Rich Republicans' impossible decision: Which terrible candidate do we rally behind, Mitt or Jeb?

Rich donors are hoping either Mitt Romney or Jeb Bush runs in 2016. Why do they like either of them?

Published September 26, 2014 12:55PM (EDT)

  (AP/Jacquelyn Martin/Manuel Balce Ceneta/Photo collage by Salon)
(AP/Jacquelyn Martin/Manuel Balce Ceneta/Photo collage by Salon)

There is a pulse, barely registrable but a pulse nevertheless, to the political career of Willard Mitt Romney. We have relentlessly mocked the idea of Mitt Romney running for president for a third time in 2016 -- almost as much as Romney himself, in interview after interview, has mocked it. But there are people out there, people who aren't very smart about politics but remain influential because they are rich, who are determined to keep the patient alive. Has the idea of the "Romney Juggernaut" returning to competitive form for another go at it now breached the Romney family's thinking?

Somewhere among the 2 million or so blanket denials that Romney himself has made about whether he's considering a run, there have been a whole two (2) instances in which the door has creaked open, if you're going to interpret it generously. We had the Hugh Hewitt interview a couple of months ago, in which the No. 1 Romney superfan Hugh Hewitt baited Romney into saying "circumstances can change." Hewitt had constructed an elaborate set of circumstances that would have to change -- something along the lines of every other potential GOP presidential candidate suddenly collapsing after which the country would demand Mitt Romney as its savior. Well, sure, maybe, whatever, Hugh!...??

But the comments from Ann Romney on Fox News this week were slightly more door-open-y.

CAVUTO: One scenario out there, Mrs. Romney, is that Jeb Bush doesn't run after all, and your husband will size up the landscape and that a lot of his supporters, past and present, said, you have the name recognition, you have the Reagan example of the third time was the charm for him, and that it's been done before.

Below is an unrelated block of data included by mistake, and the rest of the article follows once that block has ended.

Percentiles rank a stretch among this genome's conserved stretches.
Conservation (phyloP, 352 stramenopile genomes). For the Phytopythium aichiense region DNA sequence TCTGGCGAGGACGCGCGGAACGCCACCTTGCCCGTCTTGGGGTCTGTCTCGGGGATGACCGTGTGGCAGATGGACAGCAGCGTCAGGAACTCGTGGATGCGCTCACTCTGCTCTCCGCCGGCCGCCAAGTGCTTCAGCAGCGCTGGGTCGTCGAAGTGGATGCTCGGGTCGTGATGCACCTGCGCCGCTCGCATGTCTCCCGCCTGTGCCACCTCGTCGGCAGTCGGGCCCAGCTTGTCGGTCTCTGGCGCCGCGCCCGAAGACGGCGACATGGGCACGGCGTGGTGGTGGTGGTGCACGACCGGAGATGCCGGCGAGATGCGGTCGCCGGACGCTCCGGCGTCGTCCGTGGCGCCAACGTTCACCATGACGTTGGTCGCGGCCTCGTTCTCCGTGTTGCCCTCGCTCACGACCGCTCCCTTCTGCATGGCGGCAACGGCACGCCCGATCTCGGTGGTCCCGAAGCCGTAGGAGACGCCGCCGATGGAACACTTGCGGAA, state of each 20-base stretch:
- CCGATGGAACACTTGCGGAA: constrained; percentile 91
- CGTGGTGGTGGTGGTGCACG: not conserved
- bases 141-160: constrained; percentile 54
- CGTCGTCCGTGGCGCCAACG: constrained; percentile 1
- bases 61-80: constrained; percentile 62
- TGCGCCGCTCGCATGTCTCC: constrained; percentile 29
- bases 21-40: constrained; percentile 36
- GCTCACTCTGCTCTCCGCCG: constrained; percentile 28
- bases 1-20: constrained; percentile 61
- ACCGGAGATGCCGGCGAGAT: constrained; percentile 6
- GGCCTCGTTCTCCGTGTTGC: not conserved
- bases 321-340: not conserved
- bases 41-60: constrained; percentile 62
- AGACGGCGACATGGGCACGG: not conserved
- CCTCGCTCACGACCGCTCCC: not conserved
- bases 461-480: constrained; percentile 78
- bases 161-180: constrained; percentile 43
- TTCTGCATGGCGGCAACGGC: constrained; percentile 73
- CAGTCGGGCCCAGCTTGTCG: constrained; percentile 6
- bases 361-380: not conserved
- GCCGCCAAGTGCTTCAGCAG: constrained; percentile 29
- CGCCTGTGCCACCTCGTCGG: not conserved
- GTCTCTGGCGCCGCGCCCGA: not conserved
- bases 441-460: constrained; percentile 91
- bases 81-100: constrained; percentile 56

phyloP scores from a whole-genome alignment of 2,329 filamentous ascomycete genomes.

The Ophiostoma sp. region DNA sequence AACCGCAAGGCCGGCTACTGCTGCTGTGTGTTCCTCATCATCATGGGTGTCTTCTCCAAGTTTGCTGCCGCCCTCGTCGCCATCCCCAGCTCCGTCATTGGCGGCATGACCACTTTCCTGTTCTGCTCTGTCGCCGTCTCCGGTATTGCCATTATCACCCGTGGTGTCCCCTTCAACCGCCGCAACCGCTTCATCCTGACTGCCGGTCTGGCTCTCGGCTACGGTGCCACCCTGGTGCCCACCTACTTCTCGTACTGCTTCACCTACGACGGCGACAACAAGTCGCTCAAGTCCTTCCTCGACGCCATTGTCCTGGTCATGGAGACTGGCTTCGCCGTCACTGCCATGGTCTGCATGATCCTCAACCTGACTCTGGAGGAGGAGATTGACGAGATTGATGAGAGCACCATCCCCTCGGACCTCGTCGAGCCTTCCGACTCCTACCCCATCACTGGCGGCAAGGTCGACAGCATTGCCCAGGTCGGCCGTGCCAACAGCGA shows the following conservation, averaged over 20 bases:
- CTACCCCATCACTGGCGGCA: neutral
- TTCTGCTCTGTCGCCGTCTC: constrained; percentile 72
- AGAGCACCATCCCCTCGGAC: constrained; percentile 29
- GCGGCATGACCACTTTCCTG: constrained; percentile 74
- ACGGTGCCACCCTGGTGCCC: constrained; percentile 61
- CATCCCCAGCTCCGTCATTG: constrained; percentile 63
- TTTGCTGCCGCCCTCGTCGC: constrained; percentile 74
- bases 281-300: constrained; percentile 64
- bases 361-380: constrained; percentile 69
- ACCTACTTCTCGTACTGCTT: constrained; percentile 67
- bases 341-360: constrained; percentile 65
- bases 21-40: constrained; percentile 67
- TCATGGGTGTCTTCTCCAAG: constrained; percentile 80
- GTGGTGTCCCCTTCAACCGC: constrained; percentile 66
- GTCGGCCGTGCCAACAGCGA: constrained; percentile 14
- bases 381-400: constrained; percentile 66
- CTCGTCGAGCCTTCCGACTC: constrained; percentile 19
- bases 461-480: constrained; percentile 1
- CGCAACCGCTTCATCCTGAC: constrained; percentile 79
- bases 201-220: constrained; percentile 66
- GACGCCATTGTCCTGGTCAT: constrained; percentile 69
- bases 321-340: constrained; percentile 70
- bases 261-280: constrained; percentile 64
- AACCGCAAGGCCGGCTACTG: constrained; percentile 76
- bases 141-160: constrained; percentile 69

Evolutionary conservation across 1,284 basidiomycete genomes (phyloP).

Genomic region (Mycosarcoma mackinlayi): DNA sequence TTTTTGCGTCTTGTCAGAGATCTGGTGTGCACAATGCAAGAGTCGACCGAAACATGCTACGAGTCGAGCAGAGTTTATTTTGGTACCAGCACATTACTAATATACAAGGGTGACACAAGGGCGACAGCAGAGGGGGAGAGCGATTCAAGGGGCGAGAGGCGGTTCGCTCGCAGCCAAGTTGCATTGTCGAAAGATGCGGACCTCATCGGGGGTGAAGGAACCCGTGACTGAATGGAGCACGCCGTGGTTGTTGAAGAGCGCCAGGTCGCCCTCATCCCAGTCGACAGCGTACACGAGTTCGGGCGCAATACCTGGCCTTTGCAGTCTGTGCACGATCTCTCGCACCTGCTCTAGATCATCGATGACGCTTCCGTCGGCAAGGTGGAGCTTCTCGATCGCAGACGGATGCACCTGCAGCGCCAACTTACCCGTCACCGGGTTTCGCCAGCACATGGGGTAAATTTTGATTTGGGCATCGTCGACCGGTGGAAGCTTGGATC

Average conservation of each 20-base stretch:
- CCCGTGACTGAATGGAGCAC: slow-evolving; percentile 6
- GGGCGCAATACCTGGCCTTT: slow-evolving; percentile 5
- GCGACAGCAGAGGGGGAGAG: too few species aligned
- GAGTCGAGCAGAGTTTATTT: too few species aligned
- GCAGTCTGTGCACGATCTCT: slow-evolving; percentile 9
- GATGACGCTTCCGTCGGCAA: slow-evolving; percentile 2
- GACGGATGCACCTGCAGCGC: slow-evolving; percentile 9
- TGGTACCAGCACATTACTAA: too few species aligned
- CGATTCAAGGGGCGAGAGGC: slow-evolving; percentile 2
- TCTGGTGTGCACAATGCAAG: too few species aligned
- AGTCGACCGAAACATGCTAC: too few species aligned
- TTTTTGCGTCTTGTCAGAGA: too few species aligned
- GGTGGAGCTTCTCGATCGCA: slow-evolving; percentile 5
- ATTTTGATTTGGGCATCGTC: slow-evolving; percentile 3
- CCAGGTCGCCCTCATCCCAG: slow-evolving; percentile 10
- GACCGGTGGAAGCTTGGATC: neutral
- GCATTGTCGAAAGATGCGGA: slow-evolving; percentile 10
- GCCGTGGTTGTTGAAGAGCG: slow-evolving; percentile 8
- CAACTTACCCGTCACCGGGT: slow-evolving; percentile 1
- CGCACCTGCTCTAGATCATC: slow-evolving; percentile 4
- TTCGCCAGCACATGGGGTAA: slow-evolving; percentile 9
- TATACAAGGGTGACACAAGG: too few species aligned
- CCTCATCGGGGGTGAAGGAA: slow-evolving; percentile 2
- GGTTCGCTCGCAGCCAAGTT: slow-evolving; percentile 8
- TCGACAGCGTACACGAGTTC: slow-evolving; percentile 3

ROMNEY: Mm-hmm.

CAVUTO: And -- and that would be appealing.

ROMNEY: Well, we will see, won't we, Neil?

It's not surprising that Ann Romney would be more inclined toward her husband running again. Unlike a lot of political wives, who don't want their husbands running for president because it's a humiliating experience for the entire family, Ann Romney -- who is admittedly biased -- believes the country needs her husband's leadership in order to redeem itself. According to Tagg Romney, Mitt had "no desire to ... run" in 2012, so it was up to Tagg and Ann to persuade him to do it. Will they apply the same pressure again? We will see.

The Washington Examiner's Byron York reports that "Romney is talking with advisers, consulting with his family, keeping a close eye on the emerging '16 Republican field, and carefully weighing the pluses and minuses of another run. That doesn't mean he will decide to do it, but it does mean that Mitt 2016 is a real possibility." And York also confirms Cavuto's speculation that much of Romney and his allies' consideration centers around Jeb Bush.

The key question for Romney, according to those who have talked to him, is whether former Florida Gov. Jeb Bush decides to run. Romney is said to believe that, other than himself, Bush is the only one of the current Republican field who could beat Hillary Clinton in a general election. If Bush jumps in the race, this line of thinking goes, Romney would not run. [...]